By giving in to Mussolini in Africa, Britain and

France hoped to keep peace in Europe

With the fall of Ethiopia, the League’s prestige

collapsed

hitler s territorial expansion
Hitler’s Territorial Expansion
  • Hitler had long pledged to undo the Versailles Treaty:
  • He ignored the limitations set on the size of the German army (The League issued only a mild condemnation)
saar basin
Saar Basin
  • 1935-Residents of the Saar region, which had been ruled under a mandate by the League of Nations since the Versailles Treaty, decided to join Germany after

holding a popular

  • plebiscite.
slide17

1936- Re-occupied the Rhineland (30 mile-wide demilitarizedzone between France and Germany) in March

This action violated the Treaty of Versailles and the

Locarno Pact

The situation brought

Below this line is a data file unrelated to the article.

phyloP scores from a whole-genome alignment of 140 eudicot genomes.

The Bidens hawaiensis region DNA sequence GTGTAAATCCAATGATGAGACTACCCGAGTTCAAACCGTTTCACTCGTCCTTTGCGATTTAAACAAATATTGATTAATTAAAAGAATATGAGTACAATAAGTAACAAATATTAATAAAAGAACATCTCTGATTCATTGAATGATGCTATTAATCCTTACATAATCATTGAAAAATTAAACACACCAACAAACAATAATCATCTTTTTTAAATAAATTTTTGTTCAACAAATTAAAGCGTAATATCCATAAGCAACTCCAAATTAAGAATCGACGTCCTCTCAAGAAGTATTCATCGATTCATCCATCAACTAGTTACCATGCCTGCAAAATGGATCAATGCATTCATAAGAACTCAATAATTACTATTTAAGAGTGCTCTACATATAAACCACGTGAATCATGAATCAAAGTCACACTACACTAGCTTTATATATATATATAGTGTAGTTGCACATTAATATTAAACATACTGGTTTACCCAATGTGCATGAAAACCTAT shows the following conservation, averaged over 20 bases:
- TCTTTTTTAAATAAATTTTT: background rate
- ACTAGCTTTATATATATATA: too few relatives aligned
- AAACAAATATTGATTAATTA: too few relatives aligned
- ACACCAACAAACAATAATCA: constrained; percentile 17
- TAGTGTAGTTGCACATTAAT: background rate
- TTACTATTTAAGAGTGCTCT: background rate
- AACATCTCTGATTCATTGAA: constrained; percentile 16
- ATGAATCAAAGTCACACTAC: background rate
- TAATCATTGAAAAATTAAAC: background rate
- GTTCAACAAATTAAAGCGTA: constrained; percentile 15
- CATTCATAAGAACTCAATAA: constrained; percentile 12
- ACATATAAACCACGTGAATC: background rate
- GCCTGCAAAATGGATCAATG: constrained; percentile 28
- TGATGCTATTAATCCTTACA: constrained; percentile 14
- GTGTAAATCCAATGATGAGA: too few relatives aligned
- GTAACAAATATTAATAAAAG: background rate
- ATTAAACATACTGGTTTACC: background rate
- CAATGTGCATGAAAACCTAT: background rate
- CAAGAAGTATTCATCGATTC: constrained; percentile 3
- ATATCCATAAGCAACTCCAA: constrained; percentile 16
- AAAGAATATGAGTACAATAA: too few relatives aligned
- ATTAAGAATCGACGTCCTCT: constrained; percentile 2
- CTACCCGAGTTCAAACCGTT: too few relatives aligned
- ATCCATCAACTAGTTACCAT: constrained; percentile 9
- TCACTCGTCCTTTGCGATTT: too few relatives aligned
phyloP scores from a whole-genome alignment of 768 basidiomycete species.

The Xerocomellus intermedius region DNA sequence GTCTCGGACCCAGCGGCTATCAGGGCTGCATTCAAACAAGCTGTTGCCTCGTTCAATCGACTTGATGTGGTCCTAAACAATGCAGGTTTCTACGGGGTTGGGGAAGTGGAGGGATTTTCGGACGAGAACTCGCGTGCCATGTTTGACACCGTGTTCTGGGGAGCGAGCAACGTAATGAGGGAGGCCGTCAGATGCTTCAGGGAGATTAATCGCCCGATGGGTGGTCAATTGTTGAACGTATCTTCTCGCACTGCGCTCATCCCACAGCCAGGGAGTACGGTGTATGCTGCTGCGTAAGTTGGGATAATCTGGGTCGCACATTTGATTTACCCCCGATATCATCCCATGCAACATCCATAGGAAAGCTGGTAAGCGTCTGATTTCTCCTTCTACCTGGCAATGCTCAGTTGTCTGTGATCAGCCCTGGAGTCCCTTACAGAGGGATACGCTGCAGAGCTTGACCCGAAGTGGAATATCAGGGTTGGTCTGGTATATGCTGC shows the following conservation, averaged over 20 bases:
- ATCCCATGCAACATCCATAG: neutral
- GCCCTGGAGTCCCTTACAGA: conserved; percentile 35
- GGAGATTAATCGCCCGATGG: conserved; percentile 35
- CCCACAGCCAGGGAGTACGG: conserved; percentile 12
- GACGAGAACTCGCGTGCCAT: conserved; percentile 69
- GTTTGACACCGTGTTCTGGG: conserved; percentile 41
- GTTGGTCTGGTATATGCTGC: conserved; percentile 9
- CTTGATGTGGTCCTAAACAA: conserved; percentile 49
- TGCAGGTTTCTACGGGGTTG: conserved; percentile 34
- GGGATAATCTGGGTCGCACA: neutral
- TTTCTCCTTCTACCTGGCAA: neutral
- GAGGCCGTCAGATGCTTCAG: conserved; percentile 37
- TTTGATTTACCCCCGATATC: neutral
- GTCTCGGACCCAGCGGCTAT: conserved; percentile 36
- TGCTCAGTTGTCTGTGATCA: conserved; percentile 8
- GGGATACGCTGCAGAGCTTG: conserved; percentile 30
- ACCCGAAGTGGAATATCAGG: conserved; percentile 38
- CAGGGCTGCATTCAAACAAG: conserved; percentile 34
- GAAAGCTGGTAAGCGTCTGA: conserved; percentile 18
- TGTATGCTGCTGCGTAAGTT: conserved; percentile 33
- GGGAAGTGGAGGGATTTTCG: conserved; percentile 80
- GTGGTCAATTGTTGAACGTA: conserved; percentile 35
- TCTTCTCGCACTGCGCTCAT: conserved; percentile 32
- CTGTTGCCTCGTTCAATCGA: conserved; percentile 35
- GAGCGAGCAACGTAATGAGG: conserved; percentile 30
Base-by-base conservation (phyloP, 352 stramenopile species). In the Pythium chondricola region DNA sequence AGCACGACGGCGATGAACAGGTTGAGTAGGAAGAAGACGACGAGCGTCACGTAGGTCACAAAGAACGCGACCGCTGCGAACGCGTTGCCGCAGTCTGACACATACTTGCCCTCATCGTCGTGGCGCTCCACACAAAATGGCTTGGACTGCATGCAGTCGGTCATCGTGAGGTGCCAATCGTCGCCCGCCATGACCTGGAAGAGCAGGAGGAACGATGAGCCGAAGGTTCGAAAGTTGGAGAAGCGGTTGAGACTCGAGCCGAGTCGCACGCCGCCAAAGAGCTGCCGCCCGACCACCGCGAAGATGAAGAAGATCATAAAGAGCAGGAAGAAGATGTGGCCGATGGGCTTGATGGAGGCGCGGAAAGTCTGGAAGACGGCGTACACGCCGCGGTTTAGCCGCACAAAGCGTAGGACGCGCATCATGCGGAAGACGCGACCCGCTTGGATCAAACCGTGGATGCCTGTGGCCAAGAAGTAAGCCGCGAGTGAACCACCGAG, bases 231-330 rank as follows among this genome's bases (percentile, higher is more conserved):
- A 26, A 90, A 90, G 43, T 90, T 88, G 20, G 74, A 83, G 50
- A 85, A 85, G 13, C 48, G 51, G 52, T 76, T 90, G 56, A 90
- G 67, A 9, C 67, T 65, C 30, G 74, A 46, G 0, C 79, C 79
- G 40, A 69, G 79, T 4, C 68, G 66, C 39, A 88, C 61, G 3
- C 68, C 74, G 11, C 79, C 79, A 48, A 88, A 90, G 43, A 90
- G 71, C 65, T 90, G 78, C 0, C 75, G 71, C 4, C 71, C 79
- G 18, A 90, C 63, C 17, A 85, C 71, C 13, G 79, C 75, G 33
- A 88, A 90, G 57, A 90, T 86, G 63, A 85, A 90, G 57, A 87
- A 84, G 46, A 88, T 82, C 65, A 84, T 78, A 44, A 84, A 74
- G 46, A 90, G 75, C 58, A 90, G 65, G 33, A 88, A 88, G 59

great tension between

France and Germany.

However the French were

unwilling to risk war, they

could not get British

backing

The British urged appeasement,

giving in to an aggressor to keep peace.

axis powers
Axis Powers
  • 1936- Rome-Berlin Axis (October)

Rome-Berlin-Tokyo Axis (November)

Axis Powers (Germany, Italy, Japan)

  • 1936- Germany and Italy sent troops, tanks,

and airplanes to help Francisco Franco\'s

fascist forces in the Spanish Civil War

  • The Western democracies remained neutral in this war
anschluss
“Anschluss”
  • 1938- “Anschluss” (union), Hitler sent his army into Austria (before the people of Austria voted for Anschluss) and annexed it
  • This was in violation of

The Treaty of Versailles

which prohibited

Anschluss

with Germany

sudetenland